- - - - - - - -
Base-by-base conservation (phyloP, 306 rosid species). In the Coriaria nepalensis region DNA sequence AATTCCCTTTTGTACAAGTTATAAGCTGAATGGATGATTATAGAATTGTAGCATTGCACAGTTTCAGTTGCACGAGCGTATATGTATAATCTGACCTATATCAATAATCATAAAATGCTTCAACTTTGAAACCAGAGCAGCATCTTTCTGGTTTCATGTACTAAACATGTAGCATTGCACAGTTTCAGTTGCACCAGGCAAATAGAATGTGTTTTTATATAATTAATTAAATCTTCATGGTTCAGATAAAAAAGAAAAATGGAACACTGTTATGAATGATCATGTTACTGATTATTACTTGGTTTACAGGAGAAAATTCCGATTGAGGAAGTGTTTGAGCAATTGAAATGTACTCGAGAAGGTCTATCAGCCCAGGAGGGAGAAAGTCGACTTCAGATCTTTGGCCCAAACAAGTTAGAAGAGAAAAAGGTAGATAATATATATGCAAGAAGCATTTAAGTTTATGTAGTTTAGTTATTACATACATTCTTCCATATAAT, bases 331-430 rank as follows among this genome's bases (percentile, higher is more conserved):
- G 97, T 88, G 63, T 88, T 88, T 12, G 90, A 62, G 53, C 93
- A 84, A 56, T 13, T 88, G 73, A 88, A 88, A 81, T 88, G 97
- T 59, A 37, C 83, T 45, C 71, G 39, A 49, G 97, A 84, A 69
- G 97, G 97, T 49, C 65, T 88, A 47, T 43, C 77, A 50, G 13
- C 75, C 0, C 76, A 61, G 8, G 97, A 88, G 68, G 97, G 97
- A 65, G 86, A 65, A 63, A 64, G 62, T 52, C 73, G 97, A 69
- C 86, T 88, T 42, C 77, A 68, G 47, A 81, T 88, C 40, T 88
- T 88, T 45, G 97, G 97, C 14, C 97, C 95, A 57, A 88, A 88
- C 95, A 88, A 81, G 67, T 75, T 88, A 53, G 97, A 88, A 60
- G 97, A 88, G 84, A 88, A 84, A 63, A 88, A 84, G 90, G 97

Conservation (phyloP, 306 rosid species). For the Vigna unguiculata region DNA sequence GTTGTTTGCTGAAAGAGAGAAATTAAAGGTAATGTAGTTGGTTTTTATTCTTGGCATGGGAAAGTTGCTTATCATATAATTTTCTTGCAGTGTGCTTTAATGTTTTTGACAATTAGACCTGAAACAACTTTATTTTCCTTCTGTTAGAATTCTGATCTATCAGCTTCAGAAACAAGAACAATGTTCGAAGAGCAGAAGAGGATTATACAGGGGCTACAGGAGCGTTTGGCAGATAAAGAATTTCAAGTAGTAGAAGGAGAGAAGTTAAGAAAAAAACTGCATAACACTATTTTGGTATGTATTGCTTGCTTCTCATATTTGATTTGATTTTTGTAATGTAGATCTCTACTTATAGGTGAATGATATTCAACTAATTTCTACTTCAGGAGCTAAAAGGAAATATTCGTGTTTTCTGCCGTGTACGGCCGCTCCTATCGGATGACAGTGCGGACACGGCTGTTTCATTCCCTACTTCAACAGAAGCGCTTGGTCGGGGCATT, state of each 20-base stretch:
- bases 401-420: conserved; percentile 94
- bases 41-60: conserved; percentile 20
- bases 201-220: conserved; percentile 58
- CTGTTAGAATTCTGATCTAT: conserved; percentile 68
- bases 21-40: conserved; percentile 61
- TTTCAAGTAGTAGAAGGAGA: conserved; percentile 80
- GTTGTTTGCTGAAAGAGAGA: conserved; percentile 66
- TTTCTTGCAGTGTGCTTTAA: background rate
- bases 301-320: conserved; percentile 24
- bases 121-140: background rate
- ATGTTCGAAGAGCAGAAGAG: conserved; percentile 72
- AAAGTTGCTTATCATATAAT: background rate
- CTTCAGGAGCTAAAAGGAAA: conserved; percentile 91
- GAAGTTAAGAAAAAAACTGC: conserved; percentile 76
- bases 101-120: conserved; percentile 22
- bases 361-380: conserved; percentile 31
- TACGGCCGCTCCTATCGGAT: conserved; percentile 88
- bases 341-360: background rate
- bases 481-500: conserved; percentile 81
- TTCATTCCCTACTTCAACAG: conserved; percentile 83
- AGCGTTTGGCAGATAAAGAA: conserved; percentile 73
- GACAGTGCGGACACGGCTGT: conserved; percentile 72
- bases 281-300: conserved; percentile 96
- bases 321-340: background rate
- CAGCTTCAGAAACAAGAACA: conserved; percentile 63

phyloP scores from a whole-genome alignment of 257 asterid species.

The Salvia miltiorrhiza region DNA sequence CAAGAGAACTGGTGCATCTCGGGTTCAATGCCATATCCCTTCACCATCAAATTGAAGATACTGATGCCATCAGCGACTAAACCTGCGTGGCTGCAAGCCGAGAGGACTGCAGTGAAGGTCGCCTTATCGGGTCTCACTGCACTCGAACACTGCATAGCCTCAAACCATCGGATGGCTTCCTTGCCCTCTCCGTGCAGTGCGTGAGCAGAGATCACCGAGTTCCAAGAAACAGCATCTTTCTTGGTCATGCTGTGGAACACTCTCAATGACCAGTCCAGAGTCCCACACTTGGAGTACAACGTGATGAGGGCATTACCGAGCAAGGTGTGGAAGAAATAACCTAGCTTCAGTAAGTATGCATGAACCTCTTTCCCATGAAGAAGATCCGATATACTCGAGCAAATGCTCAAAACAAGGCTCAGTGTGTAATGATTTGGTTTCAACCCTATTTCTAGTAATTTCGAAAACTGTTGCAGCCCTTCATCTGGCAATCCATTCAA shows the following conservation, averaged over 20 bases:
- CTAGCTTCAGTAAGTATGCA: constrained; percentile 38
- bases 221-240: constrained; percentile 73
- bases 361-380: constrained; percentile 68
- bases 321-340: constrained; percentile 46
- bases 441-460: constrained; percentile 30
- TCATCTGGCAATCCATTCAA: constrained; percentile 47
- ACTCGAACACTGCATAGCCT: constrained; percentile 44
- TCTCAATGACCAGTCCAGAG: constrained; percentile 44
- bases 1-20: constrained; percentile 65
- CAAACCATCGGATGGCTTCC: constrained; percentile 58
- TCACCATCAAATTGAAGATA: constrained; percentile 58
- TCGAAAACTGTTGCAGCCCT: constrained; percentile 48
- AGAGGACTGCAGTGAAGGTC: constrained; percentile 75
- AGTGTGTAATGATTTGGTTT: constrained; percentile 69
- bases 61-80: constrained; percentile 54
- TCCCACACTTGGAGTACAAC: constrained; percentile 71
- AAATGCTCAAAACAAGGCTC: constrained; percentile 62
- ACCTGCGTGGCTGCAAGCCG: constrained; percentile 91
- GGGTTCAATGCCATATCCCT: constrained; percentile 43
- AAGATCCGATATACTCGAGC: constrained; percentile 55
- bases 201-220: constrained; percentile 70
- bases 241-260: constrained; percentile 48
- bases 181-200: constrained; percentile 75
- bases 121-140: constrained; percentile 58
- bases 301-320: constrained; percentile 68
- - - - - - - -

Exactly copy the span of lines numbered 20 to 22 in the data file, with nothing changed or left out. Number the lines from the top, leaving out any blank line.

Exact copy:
- TTTCTTGCAGTGTGCTTTAA: background rate
- bases 301-320: conserved; percentile 24
- bases 121-140: background rate